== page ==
Friday, May 13, 2011

Despite the Cracks, There Will Be Flowers

Here are some happy thoughts for the day:

The sun was out.

It was Margarita:30 around dinnertime, and I managed to finish one before I had to flee the Mexican restaurant with my rambunctious 2-year-old.

My mother bought flowers for me, and I planted them in pots to decorate my back patio; the patio with the giant weed-filled crack running diagonally across; the patio that is usually overrun with tiny plastic replicas of cars, naked and dead Barbie dolls, buckets of various shapes, sizes, colors, and in various stages of disintegration; the patio with the green plastic chairs that were given to us the week we moved in by the Peterson’s across the street as they moved out, and into a retirement home. The chairs each have three holes drilled in the seat, probably by Mr. Peterson himself back in the early 90’s, and some of them have the armrests glued back on with some kind of mismatched brown putty.

The flowers add a certain element to this backyard scene. Today we planted my fiberglass decoratives with purple Petunias, white Lobelia Regatta (which I learned this afternoon means hanging, as opposed to upright), and right in the middle I placed a giant yellow Snapdragon because they are my favorite. I am also partial to Dahlias of any sort because they remind me of a psychedelic, medieval mace, the spiked petals forming a perfect sphere at the top of their long stalks. I like the red ones. If I am lucky some from last year will sprout up, but I am almost certain I saw a squirrel make off with the bulbs sometime last fall.

It is an amazing feat, bringing the back yard to life after the winter. The lawn is still filled with deep divots from the year we had a giant poplar tree cut down. Each time the chainsaw finished a section it would drop down on to the soggy November lawn leaving little reminders. As if we could forget the tallest tree in the neighborhood; the tree that shot branches off like spears every time the wind blew, sometimes sticking so far into the ground and so perfectly straight they could be mistaken for new growth. The stump is still there, as are a few large cross sections that were too big to hack to bits with the axe. All of this rests in a pile that is covered with 4 years of giant zombie weeds that die and come back to life, bigger every year. It has become its own special garden that needs no tending, and every once in a while we offer up gifts to the stump gods in the form of a rotten potato or some half eaten sandwiches. Most of the rest of that enormous poplar tree has been burned in the backyard fire pit, on some of those summer nights I remember from the past when my pots were planted and full, and the patio seemed inviting despite the crack, the toys, the chairs that could fall apart at any moment. Despite, despite.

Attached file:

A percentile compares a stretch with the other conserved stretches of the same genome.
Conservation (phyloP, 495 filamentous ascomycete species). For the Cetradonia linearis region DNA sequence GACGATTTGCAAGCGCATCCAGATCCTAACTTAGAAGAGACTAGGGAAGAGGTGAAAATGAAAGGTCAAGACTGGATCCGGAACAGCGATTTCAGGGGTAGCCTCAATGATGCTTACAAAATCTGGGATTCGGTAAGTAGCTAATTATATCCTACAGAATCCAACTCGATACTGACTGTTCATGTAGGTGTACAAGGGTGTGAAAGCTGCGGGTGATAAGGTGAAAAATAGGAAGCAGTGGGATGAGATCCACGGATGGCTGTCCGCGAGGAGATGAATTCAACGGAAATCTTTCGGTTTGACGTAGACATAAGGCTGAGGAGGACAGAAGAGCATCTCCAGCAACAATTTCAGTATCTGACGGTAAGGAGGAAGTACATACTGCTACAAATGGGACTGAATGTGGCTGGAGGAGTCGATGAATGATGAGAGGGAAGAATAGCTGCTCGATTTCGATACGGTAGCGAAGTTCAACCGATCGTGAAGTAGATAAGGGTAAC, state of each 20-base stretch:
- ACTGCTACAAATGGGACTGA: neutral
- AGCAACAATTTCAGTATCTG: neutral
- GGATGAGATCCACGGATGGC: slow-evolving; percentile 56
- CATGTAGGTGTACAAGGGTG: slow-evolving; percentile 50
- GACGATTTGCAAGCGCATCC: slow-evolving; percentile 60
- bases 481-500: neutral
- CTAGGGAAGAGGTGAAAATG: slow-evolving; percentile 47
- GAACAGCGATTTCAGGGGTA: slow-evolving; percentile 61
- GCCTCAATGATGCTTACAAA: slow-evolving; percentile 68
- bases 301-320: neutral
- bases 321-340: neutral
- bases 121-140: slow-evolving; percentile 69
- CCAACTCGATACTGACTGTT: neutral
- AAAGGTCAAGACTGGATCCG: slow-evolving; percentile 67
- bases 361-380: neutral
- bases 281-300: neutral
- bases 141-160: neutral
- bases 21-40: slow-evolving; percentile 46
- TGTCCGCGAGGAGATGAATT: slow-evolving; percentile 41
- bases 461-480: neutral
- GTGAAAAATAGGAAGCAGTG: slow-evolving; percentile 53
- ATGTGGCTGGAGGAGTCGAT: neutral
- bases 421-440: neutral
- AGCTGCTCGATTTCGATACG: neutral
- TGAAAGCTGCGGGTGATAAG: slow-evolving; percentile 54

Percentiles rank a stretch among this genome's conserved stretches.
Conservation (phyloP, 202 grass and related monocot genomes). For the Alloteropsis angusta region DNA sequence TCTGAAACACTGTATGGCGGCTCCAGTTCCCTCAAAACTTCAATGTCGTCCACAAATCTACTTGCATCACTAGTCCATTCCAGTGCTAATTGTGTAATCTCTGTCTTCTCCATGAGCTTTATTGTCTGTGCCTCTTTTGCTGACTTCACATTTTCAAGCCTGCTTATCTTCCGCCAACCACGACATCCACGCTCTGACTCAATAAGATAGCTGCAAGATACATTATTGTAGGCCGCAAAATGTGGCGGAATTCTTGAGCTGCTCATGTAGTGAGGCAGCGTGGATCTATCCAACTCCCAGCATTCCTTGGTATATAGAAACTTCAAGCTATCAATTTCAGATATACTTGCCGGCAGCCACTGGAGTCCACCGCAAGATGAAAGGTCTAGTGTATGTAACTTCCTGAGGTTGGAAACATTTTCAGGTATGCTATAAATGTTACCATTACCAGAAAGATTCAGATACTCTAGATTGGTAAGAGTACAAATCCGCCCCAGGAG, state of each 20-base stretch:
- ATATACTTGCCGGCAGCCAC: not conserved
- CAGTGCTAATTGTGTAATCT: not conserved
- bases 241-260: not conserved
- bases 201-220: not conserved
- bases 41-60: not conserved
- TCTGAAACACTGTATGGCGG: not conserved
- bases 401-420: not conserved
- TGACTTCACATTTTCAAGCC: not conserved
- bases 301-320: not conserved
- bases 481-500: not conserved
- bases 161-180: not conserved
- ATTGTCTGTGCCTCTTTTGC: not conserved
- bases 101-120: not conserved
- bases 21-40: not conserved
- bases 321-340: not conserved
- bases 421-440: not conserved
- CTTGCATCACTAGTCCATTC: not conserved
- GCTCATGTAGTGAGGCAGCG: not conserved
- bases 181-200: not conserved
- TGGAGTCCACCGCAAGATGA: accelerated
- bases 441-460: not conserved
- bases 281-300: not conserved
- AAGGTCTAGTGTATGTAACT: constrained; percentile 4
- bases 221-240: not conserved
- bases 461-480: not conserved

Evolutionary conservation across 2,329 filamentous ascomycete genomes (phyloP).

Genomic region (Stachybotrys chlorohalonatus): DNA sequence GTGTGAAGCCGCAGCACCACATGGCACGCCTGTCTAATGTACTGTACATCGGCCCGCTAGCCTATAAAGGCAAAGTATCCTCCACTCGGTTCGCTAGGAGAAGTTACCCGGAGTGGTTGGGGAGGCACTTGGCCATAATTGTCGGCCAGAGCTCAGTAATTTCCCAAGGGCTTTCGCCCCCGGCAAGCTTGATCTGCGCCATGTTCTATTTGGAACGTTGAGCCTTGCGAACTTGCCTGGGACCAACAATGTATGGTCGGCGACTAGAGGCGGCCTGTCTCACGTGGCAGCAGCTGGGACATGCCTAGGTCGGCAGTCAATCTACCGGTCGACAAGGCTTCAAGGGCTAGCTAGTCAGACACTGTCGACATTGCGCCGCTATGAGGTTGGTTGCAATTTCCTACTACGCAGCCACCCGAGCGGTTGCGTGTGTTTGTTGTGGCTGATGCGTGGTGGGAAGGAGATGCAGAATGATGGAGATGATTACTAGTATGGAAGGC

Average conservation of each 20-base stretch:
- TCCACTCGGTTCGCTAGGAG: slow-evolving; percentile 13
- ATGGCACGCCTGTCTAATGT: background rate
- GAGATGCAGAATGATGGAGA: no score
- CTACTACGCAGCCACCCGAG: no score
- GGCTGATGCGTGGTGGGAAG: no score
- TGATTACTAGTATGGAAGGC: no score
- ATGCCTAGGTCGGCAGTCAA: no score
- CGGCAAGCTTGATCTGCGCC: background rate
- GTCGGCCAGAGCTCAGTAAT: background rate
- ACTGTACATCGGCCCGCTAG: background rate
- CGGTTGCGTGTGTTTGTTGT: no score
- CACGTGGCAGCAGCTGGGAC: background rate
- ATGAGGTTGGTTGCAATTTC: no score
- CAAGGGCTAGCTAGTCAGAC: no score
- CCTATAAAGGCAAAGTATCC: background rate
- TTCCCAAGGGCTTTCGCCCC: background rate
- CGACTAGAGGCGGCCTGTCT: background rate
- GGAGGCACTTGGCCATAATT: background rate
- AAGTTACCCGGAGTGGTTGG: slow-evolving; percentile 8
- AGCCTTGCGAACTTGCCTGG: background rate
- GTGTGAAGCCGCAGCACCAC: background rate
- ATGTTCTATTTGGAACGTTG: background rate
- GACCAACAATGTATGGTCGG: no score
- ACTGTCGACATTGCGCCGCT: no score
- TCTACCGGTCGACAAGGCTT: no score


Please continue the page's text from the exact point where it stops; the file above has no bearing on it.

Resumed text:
My mother-in-law is somewhat of a master gardener. As a teacher she has unlimited amounts of time in the summer to tend her flowers, and her gardens are indescriblably beautiful and inviting. If I could sit outside on her patio all summer long with a book in one hand, celebrating Margarita:30 in the other it would be heaven. My pots this afternoon look a little like a kid’s crayon drawing compared to her Monet, but there is something about the garden that makes everything seem nice, contemplative—comfortable.

So each one of my black pots has a circle of flowers now that have yet to reach their potential, but I’m sure it’s going to be good, assuming I remember to water them, and in hopes that Thing Two doesn’t decide to pick off every leaf and petal, presenting them to me as “gifts.”

No comments:

Post a Comment